On Love, Greener Grass and Kahlil Gibran

When I was but young in my relationship – before times were twined with dark and light, hope and despair and words exchanged we both wished were taken back – when I was young, I read the poem below of On Love by Gibran when we were looking for Love poetry for our wedding day. I hoped what he said wasn’t true and turned my eyes from the page, looking instead for something more palatable for a wedding reading. Well, today I have come across it, at just such a moment when I have turned my heart towards my husband like the sun and moon turn towards one another to light each other up.

But first – here’s one I was inspired to write tonight…my own writing “on love”

Who knew what love would take?

What passionate promise made in Summer’s spin

would cost the two who put their two cents in… for love.

What bold rephrasing would be required?

And finding new language for old wounds retold.

What eating of words and bending of knee

and bowing of head in urgent prayer?

What begging jar the soul would hold extended

and wonder if it would be filled with the sound of a coin or nothing.

What empty ditch longing for the Winter rains to come would become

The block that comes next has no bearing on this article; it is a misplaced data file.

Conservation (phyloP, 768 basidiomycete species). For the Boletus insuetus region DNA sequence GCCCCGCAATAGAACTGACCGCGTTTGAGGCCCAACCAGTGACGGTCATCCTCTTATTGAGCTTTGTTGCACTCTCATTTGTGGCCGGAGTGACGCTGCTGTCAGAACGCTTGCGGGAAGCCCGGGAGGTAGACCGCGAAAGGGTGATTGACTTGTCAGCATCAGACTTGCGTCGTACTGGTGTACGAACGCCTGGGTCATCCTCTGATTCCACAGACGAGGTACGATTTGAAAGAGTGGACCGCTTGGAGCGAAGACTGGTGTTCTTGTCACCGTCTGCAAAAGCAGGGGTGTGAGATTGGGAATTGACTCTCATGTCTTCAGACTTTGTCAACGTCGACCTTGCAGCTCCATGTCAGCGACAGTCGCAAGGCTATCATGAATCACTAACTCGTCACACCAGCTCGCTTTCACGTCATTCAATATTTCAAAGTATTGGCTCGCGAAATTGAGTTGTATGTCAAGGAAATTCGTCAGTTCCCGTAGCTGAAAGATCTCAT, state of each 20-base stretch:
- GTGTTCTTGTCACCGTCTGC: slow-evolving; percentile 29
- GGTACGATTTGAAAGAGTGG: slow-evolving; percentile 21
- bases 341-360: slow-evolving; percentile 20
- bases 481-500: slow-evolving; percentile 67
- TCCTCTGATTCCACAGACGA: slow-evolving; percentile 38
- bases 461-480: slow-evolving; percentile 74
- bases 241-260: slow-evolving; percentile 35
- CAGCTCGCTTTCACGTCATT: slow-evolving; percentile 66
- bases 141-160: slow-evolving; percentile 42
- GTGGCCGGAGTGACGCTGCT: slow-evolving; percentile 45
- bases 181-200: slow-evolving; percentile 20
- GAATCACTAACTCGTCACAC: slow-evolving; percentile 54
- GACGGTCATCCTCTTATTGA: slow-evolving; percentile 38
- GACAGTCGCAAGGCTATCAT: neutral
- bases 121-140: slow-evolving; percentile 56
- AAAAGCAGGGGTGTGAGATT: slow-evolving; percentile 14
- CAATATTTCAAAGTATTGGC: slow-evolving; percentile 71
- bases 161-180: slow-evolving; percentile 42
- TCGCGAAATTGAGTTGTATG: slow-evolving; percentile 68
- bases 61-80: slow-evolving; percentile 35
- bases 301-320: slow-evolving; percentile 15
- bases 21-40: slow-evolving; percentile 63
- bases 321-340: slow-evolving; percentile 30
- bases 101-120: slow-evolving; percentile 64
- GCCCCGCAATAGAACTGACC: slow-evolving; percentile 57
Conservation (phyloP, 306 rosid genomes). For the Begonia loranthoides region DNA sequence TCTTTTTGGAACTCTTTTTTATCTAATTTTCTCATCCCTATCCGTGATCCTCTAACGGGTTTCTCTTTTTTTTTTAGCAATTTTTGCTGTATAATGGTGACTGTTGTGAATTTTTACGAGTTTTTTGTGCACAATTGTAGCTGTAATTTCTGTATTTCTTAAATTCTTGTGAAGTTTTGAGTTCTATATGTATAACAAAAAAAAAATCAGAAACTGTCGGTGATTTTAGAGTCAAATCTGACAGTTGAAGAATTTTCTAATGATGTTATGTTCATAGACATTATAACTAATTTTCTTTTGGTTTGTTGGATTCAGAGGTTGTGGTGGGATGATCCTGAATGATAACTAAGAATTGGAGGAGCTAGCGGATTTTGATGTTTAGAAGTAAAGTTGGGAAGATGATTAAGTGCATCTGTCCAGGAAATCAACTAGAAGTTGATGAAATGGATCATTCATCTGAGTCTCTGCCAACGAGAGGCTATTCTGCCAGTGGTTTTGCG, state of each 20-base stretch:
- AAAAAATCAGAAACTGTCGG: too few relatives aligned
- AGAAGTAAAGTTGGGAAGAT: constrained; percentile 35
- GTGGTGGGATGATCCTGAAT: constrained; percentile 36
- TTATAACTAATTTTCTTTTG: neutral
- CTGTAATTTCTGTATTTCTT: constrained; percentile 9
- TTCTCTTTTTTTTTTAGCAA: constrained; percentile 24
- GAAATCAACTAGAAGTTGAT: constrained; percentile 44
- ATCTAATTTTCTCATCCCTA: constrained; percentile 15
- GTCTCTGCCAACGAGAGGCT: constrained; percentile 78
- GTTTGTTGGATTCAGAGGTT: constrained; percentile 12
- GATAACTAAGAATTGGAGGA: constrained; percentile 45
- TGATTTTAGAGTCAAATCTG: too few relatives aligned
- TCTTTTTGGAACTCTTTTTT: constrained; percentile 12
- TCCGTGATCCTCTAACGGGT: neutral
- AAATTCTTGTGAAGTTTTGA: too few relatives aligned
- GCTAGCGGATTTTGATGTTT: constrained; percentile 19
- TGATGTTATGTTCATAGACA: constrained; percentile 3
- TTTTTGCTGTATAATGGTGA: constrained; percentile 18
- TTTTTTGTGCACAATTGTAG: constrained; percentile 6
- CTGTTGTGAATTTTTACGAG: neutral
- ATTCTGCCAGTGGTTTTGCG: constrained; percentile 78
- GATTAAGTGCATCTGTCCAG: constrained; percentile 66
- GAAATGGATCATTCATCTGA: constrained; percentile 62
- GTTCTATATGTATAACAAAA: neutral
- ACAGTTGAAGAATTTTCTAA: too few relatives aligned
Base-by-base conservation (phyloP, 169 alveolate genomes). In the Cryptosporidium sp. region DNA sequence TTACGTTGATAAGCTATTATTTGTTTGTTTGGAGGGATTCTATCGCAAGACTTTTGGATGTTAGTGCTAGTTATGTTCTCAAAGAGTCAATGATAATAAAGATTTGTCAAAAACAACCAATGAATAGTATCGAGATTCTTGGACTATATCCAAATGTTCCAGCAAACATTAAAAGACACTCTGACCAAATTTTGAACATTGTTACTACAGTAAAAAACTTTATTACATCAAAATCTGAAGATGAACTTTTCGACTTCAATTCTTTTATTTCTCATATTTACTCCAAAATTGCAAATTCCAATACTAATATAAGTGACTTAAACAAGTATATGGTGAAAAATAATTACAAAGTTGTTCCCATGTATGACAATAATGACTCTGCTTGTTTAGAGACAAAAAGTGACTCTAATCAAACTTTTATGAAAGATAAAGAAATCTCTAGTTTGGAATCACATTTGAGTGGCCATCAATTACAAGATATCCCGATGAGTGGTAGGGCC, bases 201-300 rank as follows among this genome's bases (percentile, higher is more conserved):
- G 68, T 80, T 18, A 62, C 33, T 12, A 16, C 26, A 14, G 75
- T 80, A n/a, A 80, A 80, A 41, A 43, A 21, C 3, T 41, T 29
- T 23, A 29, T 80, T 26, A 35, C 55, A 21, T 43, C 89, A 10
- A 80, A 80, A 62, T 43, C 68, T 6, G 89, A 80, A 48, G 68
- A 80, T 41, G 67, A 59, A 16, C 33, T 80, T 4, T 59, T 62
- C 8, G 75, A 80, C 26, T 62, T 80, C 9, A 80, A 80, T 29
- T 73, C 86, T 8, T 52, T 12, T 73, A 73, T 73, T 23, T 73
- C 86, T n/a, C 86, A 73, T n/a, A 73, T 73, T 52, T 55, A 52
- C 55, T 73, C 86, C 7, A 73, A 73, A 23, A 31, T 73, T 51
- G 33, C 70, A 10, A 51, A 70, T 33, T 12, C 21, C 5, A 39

my arms when he was not in them anytime he should have been.

No matter who was right. or wrong or clear or unclear. or kind or not.

What is right? In the absence of his presence – there is no right.

Only wondering. Only losing and finding and losing and all too much justifying

for one small green planet called earth upon which my little yellow house sits

waiting for our footsteps upon her porch,

our laugh reaching up to the Autumn bough,

our cat upon her perch, our pillows piled up with no heads upon them –

what of that? If I, in some moment of fanciful feminism and rights and wrongs

and ideals and doings and blames and sorry songs,

did I steal away one night silently as I was taught to do in times of trouble.

Flee. Flee.

I could flee, but already knowing there is no greener grass.

My husband is green grass. The greenest some have ever seen,

certainly, the greenest I have seen.

But it is not trimmed and edged and leaf-free.

He is a wild grass – relentless and long

growing free and wild and golden green

upon the hillside up above the river.

Husband.

You are that green river reed, that you sing about

in songs of love and peace, war and revolution, God and godlessness.

I see you there upon the hill – pervasive and unable to be pulled up

or moved about or yanked or cut or culled  – your seeds are far too many

now my love, for the hillside of our love to ever turn back from the

root of your commitment. Thank you

Waiting always patiently, even when there is urgency, for me

to come and sit beside your golden green dream and say

I understand.

And mean it.

And take the time do dream it. With you.

For what else is there to do if two lovers love endlessly as we have?

What pursuit grander? What passion hotter? What water purer?

What grass greener?